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Panelists at the cybercrime panel at the University of Washington
Panelists at the cybercrime panel at the University of Washington

About 150 people turned out for a discussion entitled “Redefining ‘cybercrime’ after Aaron Swartz: a roundtable discussion” on Monday night at the University of Washington’s Kane Hall.

The touchpoint for the discussion was the controversy surrounding Swartz, a brilliant computer programmer who committed suicide in January.

Swartz, who helped develop RSS and Reddit, was facing charges of wire fraud and computer fraud and the possibility of up to 35 years in prison and fines totaling $1 million. These charges came after Swartz used the network at the Massachusetts Institute of Technology to download some 4.8 million scientific and literary journals from JSTOR, a subscription-based online database.

“Even under the facts of the indictment as presented by the government, there’s never been a dispute that he was allowed to download the information he was downloading,” said panelist Marcia Hofmann, senior staff attorney at the San Francisco-based Electronic Frontier Foundation. “The real issue was the way that he was doing it. … He was downloading this stuff faster than he was supposed to.”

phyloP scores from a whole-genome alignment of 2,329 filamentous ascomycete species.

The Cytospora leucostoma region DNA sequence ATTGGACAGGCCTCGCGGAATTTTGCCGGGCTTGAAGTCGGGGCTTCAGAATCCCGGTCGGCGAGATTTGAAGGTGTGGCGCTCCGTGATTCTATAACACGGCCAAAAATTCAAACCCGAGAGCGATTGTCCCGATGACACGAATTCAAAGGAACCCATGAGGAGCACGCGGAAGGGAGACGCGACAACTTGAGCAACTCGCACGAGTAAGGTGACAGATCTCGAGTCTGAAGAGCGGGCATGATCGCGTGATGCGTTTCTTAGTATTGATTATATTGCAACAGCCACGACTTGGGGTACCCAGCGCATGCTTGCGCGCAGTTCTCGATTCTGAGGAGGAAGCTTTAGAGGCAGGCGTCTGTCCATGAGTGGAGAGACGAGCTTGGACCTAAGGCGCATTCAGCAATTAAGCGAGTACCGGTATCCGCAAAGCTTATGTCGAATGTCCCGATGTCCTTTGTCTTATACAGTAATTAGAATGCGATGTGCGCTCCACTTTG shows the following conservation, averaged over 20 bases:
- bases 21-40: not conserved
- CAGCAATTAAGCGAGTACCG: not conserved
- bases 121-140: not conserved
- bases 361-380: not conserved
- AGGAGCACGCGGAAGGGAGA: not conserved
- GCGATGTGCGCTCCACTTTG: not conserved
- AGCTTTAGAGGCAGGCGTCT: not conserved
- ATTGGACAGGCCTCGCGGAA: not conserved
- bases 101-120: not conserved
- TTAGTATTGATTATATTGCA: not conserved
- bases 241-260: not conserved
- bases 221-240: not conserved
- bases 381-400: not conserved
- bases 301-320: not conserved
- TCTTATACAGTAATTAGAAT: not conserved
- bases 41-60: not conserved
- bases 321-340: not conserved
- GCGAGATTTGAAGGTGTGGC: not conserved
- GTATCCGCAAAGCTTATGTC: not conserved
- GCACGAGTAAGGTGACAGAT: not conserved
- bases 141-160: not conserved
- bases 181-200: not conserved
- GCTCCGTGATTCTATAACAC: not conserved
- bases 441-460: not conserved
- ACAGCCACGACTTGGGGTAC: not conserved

Aaron Swartz. Photo via Wikipedia
Aaron Swartz. Photo via Wikipedia

Access to information – one of the hallmarks of the Internet – must remain in the forefront of people’s minds, Hoffman said.

“It’s really important for us to think about how to create breathing room for situations where people have authorization to access information, but in a way that’s maybe unanticipated,” Hofmann said.

Brian Rowe, an adjunct professor at Seattle University School of Law, pointed out that the laws surrounding Internet usage and accessibility need to reflect the changing landscape of the online world.

“I think this is an area where technology can inform law,” Rowe said. “In law, we tend to look backward and try to see what has worked in the past and try to stretch that analogy to fit what’s new. In technology, we realize that things change, and we need an iterative design process, and that we’re going to screw it up, and we need to fix it when new technology comes forward.”

 Ryan Hueter is a student in the University of Washington Department of Communication News Laboratory.

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